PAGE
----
Many birds have creative ways to make noise without using their voices. Ruffed Grouse use their wings to make echoing booms. Wilson’s Snipes make a high-pitched sound called winnowing as air passes across their tail feathers. Palm Cockatoos swing a stick against a tree to tap out a beat
Magnificent Frigatebirds are huge, gangly seabirds found around the warm waters of the Western Hemisphere. When it comes time to mate, males inflate giant red throat sacs, then rattle and drum their bills against them to create jazzy percussive sounds. Today's show brought to you by the
Some swifts and frigatebirds stay aloft for months. But for a long time, scientists did not know if the birds might be sleeping on the wing. A 2016 study provided answers. Tiny devices attached to the heads of frigatebirds revealed fascinating information: the birds did sleep while aloft
The feathers of a bird are, for their weight, among the strongest structures in the world. The bones of this Magnificent Frigatebird weigh less than its feathers! To further reduce weight while maintaining strength, many bird bones are fused. In addition, the pectoral and pelvic girdles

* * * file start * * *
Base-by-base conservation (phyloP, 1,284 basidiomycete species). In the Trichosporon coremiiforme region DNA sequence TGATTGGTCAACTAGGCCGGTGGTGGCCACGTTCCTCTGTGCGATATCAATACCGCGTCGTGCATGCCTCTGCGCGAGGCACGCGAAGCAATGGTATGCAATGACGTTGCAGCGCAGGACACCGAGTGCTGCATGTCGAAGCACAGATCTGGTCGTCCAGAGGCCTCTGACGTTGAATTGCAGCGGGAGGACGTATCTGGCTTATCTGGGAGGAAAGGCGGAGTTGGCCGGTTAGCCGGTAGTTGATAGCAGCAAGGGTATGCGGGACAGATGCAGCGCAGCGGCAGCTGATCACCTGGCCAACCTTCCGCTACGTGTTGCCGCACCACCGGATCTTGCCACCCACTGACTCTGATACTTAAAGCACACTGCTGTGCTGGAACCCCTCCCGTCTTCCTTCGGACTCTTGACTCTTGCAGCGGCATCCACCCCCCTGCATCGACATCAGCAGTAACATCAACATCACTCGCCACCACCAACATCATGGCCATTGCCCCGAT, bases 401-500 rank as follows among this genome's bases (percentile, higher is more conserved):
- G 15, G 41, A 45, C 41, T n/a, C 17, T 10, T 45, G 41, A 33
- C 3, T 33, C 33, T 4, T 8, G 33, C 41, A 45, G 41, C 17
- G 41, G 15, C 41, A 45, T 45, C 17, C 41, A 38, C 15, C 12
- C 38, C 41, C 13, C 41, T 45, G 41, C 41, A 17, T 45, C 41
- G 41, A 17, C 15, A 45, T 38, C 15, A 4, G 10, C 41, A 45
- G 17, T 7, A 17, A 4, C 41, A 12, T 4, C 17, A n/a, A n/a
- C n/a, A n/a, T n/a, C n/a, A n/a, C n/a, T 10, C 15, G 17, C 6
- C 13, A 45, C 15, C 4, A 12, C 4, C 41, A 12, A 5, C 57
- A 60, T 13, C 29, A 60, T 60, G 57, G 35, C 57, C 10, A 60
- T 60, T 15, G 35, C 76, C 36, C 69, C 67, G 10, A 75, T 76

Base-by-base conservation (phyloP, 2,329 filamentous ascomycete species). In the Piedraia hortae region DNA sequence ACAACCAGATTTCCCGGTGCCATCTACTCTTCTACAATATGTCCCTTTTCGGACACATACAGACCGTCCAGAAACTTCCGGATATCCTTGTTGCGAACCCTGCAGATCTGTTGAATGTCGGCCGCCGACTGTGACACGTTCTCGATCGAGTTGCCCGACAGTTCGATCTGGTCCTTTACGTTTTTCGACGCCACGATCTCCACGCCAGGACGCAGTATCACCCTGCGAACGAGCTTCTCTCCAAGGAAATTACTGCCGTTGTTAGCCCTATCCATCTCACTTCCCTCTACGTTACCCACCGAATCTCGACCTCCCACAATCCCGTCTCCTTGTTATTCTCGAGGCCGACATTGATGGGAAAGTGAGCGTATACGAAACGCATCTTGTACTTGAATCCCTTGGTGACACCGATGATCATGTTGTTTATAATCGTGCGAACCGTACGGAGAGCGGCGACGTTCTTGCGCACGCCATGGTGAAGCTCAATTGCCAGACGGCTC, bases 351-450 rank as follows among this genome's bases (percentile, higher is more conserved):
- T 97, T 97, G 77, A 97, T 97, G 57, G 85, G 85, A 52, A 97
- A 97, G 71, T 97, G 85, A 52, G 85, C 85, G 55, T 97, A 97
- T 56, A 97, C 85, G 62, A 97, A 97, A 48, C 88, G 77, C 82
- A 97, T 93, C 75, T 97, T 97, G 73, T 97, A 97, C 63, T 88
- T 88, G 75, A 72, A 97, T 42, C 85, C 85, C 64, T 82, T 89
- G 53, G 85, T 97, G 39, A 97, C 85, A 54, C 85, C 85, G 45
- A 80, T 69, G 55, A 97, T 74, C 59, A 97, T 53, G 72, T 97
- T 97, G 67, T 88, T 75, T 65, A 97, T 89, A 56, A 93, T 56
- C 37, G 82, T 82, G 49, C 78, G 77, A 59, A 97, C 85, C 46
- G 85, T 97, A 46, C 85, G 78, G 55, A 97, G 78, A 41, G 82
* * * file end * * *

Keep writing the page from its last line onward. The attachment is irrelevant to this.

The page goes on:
In the warmer regions of the world’s oceans, large seabirds called boobies plunge headfirst into the water, snatching up fish. But as a booby flies up from the waves with a fish now in its gullet, there may be another big seabird — a frigatebird — with its eye on the booby’s fresh catch
In her book Out of the Woods, Lynn Darling describes an account of way-finding through the thick fog of coastal Greenland. An Inuit hunting party was kayaking close enough to shore to hear breaking waves, but the land was lost in mist. Darling writes: “After hours of steady paddling, the
Sights & Sounds
Welcome to BirdNote!
Birds connect us with the joy and wonder of nature. By telling vivid, sound-rich stories about birds and the challenges they face, BirdNote inspires listeners to care about the natural world – and takes step to protect it.